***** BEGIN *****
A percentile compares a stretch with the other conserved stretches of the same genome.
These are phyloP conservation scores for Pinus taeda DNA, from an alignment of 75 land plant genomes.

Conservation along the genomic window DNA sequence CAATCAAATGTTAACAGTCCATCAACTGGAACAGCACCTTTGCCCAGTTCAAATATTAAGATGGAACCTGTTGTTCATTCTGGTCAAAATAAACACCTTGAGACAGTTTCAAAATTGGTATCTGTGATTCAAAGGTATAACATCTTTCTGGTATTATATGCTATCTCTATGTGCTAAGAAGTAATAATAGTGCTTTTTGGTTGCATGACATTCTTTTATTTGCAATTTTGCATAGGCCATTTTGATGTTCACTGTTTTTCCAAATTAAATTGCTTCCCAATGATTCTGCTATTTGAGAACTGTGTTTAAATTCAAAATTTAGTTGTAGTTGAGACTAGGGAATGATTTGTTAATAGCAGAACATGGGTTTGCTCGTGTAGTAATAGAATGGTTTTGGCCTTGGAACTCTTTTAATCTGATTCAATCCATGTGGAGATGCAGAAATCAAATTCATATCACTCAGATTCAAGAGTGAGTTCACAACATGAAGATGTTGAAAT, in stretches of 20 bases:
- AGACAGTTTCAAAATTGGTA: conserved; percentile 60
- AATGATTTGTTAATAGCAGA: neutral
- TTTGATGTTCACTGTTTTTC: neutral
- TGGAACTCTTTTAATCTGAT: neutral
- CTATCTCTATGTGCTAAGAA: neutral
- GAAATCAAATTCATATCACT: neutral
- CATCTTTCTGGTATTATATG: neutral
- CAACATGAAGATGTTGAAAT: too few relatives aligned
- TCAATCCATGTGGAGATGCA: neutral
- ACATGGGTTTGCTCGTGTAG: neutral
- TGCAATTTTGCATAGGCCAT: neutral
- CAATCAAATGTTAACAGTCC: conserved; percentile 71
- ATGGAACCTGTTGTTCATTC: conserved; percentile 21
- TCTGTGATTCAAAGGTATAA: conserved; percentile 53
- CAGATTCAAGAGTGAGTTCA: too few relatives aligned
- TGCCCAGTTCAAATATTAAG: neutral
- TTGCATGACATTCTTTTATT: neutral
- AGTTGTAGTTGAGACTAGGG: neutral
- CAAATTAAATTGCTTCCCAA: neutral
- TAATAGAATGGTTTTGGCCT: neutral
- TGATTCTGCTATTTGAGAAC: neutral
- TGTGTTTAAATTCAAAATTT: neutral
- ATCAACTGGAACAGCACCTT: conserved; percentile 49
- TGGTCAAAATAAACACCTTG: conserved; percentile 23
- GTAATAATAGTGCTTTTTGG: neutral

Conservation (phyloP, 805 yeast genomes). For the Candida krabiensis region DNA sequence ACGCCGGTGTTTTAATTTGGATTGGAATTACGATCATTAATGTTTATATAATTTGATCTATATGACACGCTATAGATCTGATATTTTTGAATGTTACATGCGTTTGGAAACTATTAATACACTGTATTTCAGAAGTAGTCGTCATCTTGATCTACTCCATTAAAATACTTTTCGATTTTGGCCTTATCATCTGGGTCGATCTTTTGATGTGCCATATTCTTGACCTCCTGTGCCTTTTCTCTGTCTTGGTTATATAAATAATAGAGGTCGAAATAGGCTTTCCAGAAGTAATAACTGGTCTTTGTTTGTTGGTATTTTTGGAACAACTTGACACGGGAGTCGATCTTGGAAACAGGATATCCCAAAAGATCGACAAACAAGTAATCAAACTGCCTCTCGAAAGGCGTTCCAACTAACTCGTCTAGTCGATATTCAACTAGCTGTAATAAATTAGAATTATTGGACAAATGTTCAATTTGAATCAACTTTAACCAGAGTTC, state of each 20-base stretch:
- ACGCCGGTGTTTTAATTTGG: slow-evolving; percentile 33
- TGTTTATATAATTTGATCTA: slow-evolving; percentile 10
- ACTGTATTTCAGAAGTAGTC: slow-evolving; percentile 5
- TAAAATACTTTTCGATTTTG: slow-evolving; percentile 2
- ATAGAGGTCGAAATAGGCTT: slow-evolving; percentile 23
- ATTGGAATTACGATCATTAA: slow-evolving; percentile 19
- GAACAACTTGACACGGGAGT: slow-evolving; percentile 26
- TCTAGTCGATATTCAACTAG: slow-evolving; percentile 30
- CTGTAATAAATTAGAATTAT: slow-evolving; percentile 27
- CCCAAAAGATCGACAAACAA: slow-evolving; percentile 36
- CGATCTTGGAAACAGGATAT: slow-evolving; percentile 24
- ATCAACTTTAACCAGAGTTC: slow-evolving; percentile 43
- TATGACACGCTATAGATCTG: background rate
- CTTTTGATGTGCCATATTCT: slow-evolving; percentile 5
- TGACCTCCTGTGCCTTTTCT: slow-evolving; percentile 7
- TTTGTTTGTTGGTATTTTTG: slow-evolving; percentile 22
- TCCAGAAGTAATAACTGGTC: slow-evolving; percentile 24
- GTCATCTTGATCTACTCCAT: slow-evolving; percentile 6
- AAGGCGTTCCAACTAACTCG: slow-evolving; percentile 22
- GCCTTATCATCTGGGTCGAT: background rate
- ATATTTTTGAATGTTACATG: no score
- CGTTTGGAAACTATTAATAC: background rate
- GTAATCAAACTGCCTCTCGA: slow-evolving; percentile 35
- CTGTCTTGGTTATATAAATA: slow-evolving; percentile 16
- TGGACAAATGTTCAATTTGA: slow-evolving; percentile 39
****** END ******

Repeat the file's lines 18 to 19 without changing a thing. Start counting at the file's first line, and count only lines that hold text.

- CAGATTCAAGAGTGAGTTCA: too few relatives aligned
- TGCCCAGTTCAAATATTAAG: neutral